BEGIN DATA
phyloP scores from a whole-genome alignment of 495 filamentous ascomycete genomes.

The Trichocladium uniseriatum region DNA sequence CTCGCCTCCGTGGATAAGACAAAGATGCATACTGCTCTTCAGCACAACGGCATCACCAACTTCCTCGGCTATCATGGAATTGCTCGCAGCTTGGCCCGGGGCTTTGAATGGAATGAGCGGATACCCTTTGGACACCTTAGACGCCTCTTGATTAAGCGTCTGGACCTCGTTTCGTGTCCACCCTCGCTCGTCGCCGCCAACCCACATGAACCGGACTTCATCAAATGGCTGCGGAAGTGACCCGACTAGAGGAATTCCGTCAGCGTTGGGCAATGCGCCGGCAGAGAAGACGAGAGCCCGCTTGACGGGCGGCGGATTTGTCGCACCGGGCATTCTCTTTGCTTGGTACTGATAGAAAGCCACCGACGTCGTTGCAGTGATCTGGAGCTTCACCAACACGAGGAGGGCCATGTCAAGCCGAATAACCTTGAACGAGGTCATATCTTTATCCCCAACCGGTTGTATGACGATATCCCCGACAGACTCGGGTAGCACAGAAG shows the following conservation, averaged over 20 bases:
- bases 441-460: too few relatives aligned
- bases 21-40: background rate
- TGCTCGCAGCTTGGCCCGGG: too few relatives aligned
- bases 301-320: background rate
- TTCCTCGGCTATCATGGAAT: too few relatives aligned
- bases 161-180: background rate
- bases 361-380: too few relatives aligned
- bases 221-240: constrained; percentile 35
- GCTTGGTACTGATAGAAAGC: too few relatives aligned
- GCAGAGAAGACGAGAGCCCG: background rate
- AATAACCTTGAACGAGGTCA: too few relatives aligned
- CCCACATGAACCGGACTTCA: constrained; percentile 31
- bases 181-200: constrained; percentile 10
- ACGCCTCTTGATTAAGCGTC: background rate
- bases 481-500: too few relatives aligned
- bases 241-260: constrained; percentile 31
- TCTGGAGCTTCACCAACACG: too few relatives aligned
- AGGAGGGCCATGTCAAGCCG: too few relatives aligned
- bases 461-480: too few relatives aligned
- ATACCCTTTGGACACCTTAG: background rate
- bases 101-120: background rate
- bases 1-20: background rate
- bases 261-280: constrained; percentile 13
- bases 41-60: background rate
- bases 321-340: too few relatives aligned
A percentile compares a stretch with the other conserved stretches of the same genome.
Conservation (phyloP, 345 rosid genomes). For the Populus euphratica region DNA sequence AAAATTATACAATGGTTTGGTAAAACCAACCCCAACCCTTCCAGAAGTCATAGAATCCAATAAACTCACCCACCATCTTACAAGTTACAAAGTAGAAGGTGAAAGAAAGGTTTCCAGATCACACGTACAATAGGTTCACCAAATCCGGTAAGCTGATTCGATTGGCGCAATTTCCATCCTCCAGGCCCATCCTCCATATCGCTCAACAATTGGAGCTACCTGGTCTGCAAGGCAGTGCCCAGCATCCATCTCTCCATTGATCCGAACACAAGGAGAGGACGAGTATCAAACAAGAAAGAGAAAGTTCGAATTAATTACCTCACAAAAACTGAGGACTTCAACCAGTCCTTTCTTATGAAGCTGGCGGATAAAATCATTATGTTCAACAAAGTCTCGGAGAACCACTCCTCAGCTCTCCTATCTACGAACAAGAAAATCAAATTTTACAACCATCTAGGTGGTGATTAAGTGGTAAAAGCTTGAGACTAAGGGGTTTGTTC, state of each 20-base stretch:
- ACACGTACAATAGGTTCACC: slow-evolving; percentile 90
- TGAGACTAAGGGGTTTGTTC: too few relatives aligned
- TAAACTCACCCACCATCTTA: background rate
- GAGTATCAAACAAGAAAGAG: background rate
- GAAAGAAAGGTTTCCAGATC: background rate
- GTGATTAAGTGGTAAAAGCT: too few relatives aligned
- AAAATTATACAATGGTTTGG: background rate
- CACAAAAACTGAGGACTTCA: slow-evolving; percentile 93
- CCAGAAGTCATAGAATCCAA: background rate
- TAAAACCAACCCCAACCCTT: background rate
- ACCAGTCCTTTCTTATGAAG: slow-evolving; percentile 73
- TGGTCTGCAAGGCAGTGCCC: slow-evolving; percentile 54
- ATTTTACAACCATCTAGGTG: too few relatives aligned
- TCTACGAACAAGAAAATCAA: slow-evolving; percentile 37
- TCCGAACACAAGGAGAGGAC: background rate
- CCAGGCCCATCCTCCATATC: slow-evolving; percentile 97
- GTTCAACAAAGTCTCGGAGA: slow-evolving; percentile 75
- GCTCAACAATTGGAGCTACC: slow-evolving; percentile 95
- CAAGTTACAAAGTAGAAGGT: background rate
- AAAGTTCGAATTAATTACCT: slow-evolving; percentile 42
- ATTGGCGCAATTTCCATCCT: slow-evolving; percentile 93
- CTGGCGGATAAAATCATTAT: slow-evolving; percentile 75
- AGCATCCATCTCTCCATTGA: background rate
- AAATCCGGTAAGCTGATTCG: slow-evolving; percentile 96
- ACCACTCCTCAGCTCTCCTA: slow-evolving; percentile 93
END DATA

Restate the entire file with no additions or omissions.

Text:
phyloP scores from a whole-genome alignment of 495 filamentous ascomycete genomes.

The Trichocladium uniseriatum region DNA sequence CTCGCCTCCGTGGATAAGACAAAGATGCATACTGCTCTTCAGCACAACGGCATCACCAACTTCCTCGGCTATCATGGAATTGCTCGCAGCTTGGCCCGGGGCTTTGAATGGAATGAGCGGATACCCTTTGGACACCTTAGACGCCTCTTGATTAAGCGTCTGGACCTCGTTTCGTGTCCACCCTCGCTCGTCGCCGCCAACCCACATGAACCGGACTTCATCAAATGGCTGCGGAAGTGACCCGACTAGAGGAATTCCGTCAGCGTTGGGCAATGCGCCGGCAGAGAAGACGAGAGCCCGCTTGACGGGCGGCGGATTTGTCGCACCGGGCATTCTCTTTGCTTGGTACTGATAGAAAGCCACCGACGTCGTTGCAGTGATCTGGAGCTTCACCAACACGAGGAGGGCCATGTCAAGCCGAATAACCTTGAACGAGGTCATATCTTTATCCCCAACCGGTTGTATGACGATATCCCCGACAGACTCGGGTAGCACAGAAG shows the following conservation, averaged over 20 bases:
- bases 441-460: too few relatives aligned
- bases 21-40: background rate
- TGCTCGCAGCTTGGCCCGGG: too few relatives aligned
- bases 301-320: background rate
- TTCCTCGGCTATCATGGAAT: too few relatives aligned
- bases 161-180: background rate
- bases 361-380: too few relatives aligned
- bases 221-240: constrained; percentile 35
- GCTTGGTACTGATAGAAAGC: too few relatives aligned
- GCAGAGAAGACGAGAGCCCG: background rate
- AATAACCTTGAACGAGGTCA: too few relatives aligned
- CCCACATGAACCGGACTTCA: constrained; percentile 31
- bases 181-200: constrained; percentile 10
- ACGCCTCTTGATTAAGCGTC: background rate
- bases 481-500: too few relatives aligned
- bases 241-260: constrained; percentile 31
- TCTGGAGCTTCACCAACACG: too few relatives aligned
- AGGAGGGCCATGTCAAGCCG: too few relatives aligned
- bases 461-480: too few relatives aligned
- ATACCCTTTGGACACCTTAG: background rate
- bases 101-120: background rate
- bases 1-20: background rate
- bases 261-280: constrained; percentile 13
- bases 41-60: background rate
- bases 321-340: too few relatives aligned
A percentile compares a stretch with the other conserved stretches of the same genome.
Conservation (phyloP, 345 rosid genomes). For the Populus euphratica region DNA sequence AAAATTATACAATGGTTTGGTAAAACCAACCCCAACCCTTCCAGAAGTCATAGAATCCAATAAACTCACCCACCATCTTACAAGTTACAAAGTAGAAGGTGAAAGAAAGGTTTCCAGATCACACGTACAATAGGTTCACCAAATCCGGTAAGCTGATTCGATTGGCGCAATTTCCATCCTCCAGGCCCATCCTCCATATCGCTCAACAATTGGAGCTACCTGGTCTGCAAGGCAGTGCCCAGCATCCATCTCTCCATTGATCCGAACACAAGGAGAGGACGAGTATCAAACAAGAAAGAGAAAGTTCGAATTAATTACCTCACAAAAACTGAGGACTTCAACCAGTCCTTTCTTATGAAGCTGGCGGATAAAATCATTATGTTCAACAAAGTCTCGGAGAACCACTCCTCAGCTCTCCTATCTACGAACAAGAAAATCAAATTTTACAACCATCTAGGTGGTGATTAAGTGGTAAAAGCTTGAGACTAAGGGGTTTGTTC, state of each 20-base stretch:
- ACACGTACAATAGGTTCACC: slow-evolving; percentile 90
- TGAGACTAAGGGGTTTGTTC: too few relatives aligned
- TAAACTCACCCACCATCTTA: background rate
- GAGTATCAAACAAGAAAGAG: background rate
- GAAAGAAAGGTTTCCAGATC: background rate
- GTGATTAAGTGGTAAAAGCT: too few relatives aligned
- AAAATTATACAATGGTTTGG: background rate
- CACAAAAACTGAGGACTTCA: slow-evolving; percentile 93
- CCAGAAGTCATAGAATCCAA: background rate
- TAAAACCAACCCCAACCCTT: background rate
- ACCAGTCCTTTCTTATGAAG: slow-evolving; percentile 73
- TGGTCTGCAAGGCAGTGCCC: slow-evolving; percentile 54
- ATTTTACAACCATCTAGGTG: too few relatives aligned
- TCTACGAACAAGAAAATCAA: slow-evolving; percentile 37
- TCCGAACACAAGGAGAGGAC: background rate
- CCAGGCCCATCCTCCATATC: slow-evolving; percentile 97
- GTTCAACAAAGTCTCGGAGA: slow-evolving; percentile 75
- GCTCAACAATTGGAGCTACC: slow-evolving; percentile 95
- CAAGTTACAAAGTAGAAGGT: background rate
- AAAGTTCGAATTAATTACCT: slow-evolving; percentile 42
- ATTGGCGCAATTTCCATCCT: slow-evolving; percentile 93
- CTGGCGGATAAAATCATTAT: slow-evolving; percentile 75
- AGCATCCATCTCTCCATTGA: background rate
- AAATCCGGTAAGCTGATTCG: slow-evolving; percentile 96
- ACCACTCCTCAGCTCTCCTA: slow-evolving; percentile 93